the judgment CHART KORBJITTI
the judgment TRANSLATED FROM THE THAI BY MARCEL BARANG AND PHONGDEIT JIANGPHATTHANAKIT
© THAI MODERN CLASSICS Internet eBook edition 2008 | All rights reserved Original Thai edition, Khamphipharksa, 1981
CHART KORBJITTI | THE JUDGMENT
prologue This is the story of a young man who took as his wife a widow who was slightly deranged. (The story would probably have ended there had the widow not been his father’s wife.) And as the affair happened to take place in a small rural community, it grew into a major scandal which shook the morals of nearly everyone in the village and set one and all gossiping and passing judgment on the basis of whatever opinion each had formed about this abnormal relationship. Rumour had it that, less than a month after his father died Fak had taken his stepmother as his wife. Some went so far as to claim that the two of them had cuckolded Old Foo even before his body had been laid to rest in his coffin. Just look at Somsong, so bucked up these days, and look at Fak, skinny as a bag of bones– The rumour started with Young Lamai, the boiledpeanut seller at the twelfth-month temple fair, which, that year, also celebrated the sixtieth birthday of the temple’s abbot. In the morning the villagers had made THE JUDGMENT | CHART KORBJITTI
4 merit by offering food to the monks and in the evening dedicated temple-goers had organised all kinds of entertainment to keep the whole community in high spirits. That evening, during the likei∗ performance, the villagers crowded before the stage, some sitting, some standing, the latecomers watching from beyond the covered area. Behind the multicoloured lights that shone at the front of the stage, the leading actor was singing his lines and dancing his part. His costume glittered and shimmered and his every move sent flashes of silver and gold. The backdrop was a throne hall drawn in perspective which seemed to stretch as far as the eye could see, hypnotising the audience and transporting it right into the palace and its wonder. Young Lamai sat beside the stage selling boiled peanuts from a basket placed on a table next to a kerosene lamp. Young men kept dropping by to treat themselves to some peanuts and to chat and flirt with the young vendor, who was filling them all with the hope that she might treat them to something else altogether some day. As Fak was passing by with his stepmother, the widow Somsong, Young Lamai called to him with the familiarity of those who have known each other all their lives. At the time, two or three youngsters were munching their peanuts next to the table. ‘Fak, aren’t you going to buy some?’ she asked, flashing him an enticing smile. ∗ Open-air folk opera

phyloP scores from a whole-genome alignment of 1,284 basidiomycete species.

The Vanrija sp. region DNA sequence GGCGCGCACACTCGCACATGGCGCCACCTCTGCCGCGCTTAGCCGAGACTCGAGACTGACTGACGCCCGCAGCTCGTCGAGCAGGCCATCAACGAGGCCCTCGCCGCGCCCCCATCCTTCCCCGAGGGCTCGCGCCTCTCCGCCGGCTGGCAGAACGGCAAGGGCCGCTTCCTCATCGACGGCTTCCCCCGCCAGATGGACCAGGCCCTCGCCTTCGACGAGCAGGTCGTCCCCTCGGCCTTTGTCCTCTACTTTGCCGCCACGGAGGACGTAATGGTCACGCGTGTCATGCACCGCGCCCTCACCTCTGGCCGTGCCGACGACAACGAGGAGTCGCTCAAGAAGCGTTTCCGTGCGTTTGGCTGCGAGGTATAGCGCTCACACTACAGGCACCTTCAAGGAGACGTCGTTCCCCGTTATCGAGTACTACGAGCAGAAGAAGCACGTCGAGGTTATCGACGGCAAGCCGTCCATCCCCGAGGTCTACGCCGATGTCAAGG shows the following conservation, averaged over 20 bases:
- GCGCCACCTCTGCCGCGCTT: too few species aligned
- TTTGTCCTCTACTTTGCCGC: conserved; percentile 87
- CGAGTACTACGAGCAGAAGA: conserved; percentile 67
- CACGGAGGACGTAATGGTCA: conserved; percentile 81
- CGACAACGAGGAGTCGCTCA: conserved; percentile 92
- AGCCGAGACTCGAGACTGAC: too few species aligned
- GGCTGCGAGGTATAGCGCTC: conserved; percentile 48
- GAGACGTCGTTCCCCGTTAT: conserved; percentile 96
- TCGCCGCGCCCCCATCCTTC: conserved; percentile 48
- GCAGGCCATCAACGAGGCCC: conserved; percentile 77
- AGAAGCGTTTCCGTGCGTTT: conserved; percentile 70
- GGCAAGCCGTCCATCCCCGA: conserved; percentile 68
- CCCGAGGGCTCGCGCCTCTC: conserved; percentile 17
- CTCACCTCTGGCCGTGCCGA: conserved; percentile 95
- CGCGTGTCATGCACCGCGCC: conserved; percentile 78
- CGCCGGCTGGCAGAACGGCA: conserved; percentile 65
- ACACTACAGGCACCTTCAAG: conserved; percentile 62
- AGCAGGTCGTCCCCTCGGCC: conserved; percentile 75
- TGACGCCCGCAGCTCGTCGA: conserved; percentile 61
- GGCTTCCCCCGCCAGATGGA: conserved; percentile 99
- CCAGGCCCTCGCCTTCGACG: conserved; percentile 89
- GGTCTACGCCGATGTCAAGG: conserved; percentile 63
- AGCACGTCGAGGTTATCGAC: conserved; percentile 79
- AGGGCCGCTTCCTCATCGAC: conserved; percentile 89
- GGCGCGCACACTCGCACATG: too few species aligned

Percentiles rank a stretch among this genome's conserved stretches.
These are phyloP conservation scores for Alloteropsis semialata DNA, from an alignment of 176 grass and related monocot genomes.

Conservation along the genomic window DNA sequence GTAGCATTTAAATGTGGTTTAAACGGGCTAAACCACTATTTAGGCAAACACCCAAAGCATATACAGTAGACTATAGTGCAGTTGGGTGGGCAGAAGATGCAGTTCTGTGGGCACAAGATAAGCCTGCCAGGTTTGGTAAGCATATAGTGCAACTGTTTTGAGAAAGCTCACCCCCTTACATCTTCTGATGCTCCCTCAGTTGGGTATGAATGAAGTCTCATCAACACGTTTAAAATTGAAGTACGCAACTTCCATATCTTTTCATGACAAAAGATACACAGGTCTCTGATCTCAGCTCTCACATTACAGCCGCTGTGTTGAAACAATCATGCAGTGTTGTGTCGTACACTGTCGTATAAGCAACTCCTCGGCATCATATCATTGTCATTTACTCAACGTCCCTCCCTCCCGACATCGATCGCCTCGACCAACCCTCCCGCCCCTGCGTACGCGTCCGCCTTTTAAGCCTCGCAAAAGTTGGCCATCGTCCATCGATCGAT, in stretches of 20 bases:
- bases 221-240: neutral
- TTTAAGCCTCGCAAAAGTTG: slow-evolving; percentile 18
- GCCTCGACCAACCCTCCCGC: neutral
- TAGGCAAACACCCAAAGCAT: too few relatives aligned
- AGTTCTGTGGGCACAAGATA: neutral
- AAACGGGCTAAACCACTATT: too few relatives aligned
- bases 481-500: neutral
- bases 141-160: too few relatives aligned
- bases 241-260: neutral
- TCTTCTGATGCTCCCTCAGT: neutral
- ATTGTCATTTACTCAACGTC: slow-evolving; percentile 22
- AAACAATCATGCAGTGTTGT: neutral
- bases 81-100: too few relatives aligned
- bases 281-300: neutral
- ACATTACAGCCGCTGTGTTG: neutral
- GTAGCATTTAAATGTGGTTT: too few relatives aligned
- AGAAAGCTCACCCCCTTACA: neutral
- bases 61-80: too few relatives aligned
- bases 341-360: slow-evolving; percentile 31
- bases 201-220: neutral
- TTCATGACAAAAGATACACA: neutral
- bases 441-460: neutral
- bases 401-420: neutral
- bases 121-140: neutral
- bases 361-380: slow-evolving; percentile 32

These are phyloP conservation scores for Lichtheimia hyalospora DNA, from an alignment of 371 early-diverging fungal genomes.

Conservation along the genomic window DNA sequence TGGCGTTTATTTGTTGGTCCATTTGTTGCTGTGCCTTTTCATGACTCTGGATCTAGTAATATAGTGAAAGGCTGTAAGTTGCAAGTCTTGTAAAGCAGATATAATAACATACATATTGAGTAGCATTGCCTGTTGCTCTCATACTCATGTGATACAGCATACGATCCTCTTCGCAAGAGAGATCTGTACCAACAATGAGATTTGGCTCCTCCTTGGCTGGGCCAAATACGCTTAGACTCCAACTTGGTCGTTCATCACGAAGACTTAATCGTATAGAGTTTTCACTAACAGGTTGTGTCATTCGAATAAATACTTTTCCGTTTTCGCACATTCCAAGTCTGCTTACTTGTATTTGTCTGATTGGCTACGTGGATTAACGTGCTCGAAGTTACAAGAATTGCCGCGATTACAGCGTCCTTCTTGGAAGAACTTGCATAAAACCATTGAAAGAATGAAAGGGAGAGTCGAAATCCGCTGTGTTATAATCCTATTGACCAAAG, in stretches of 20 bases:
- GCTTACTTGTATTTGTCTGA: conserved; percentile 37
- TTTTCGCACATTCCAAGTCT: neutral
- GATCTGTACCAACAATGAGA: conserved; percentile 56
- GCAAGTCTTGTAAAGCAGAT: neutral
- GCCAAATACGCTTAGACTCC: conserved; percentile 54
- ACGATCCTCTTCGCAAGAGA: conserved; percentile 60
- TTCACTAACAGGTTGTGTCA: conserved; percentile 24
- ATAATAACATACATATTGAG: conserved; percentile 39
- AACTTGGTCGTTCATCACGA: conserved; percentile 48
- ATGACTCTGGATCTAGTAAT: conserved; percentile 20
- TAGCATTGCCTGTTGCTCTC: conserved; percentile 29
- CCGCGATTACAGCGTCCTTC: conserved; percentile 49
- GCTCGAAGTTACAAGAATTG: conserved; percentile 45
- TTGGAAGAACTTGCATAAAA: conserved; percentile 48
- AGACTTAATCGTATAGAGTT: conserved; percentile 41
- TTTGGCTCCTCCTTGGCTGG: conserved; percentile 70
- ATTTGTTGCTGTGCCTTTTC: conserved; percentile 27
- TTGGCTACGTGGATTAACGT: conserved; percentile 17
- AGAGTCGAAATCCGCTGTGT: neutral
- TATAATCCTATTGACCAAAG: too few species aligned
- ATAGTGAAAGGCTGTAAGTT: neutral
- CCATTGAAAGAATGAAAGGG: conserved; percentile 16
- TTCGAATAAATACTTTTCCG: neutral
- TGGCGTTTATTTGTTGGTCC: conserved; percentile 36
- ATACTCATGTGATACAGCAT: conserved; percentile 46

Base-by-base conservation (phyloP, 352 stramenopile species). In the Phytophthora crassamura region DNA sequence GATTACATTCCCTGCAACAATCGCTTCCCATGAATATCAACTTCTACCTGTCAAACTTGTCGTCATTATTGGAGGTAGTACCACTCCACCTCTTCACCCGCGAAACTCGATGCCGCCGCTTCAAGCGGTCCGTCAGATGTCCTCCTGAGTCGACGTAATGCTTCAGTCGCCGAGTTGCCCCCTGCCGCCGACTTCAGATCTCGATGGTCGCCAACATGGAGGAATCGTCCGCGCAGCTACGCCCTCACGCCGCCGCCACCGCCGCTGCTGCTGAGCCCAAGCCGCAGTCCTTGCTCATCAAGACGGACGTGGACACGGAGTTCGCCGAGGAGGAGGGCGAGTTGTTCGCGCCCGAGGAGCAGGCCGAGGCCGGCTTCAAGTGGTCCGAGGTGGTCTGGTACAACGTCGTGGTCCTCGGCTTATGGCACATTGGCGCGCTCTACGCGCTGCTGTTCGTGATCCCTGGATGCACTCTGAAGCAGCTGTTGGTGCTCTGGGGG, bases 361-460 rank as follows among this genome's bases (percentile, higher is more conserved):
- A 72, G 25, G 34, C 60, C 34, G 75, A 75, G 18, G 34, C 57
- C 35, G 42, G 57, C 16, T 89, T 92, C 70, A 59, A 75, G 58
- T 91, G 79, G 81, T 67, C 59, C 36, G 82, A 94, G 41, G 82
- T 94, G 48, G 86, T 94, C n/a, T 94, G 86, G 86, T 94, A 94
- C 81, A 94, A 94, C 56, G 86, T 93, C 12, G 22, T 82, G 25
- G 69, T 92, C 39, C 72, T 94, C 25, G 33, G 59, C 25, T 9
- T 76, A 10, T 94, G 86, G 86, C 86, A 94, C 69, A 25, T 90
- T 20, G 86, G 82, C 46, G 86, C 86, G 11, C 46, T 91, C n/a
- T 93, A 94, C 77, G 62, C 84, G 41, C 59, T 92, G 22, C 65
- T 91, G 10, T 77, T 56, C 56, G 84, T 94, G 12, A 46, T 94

CHART KORBJITTI | THE JUDGMENT
5 ‘I’ve already eaten.’ Fak came to a stop and stood there, smiling back. ‘Oh, come on, a handful or two won’t hurt you. All right, if you won’t buy ’m, you can have ’m for free. Here!’ Young Lamai wasn’t letting up and she went on teasing Fak, but the widow Somsong didn’t take this as a joke at all. She was clearly possessive over Fak as she glared at the young vendor. ‘You leave my man alone, you hear!’ Young Lamai turned red in the face and shot back a volley of abuse. There and then, the area before the kerosene lamp would have turned into a battlefield had not Fak dragged his stepmother away, the young vendor screaming in their back: ‘Sure, Fak don’t like to eat peanuts, but his mouth isn’t big enough to munch yours, you bitch!’ It was on this night, then, that the announcement was made that stepson and stepmother had become man and wife. The revelation was relayed by Young Lamai, who was seething with anger, and let no one ignore that as everybody knew, this happened to be the twelfth month, during which, as she didn’t fail to point out, nobody got married because it was the month in which only dogs were in heat. The temple fair had been over for many days and with it the visual entertainment, but the entertainment derived from gossip was only just beginning and it looked as though it would get juicier in coming days. THE JUDGMENT | CHART KORBJITTI
6 The temple was the centre of activity for the villagers. When a child was born, it was taken to the temple to be given an auspicious name by the abbot according to the date of its birth. Those who had offspring of ordination age would have them ordained in the temple, where they remained for the duration of the Buddhist Lent. Of course, when someone died, the body would be brought to the temple to be cremated. Whenever people wanted to meet and talk, or whenever the community leader sought to convene a meeting of all the villagers, they did so at the temple. When district officials came to issue identity cards, it was there, too, that they interviewed the villagers. The doctors who gave immunisation shots had everyone line up at the temple. The elderly regularly went there to make merit and renew their vows. Officers from the police station investigating a crime or looking for a suspect would stop at the temple to ask questions. Individually and collectively, everybody relied on the temple. Fak himself had his hut behind the temple, built on monastery grounds. So some people, when they came to the temple, kept their eyes and ears open in the hope of finding out a little more about the disgusting affair between Fak and his stepmother. Sometimes, they took back home a bit of gossip to feed the rumour. Fak worked as school janitor, a job he had inherited from his father. It was rather like a legacy his father had bequeathed to him before he had drawn his last breath. CHART KORBJITTI | THE JUDGMENT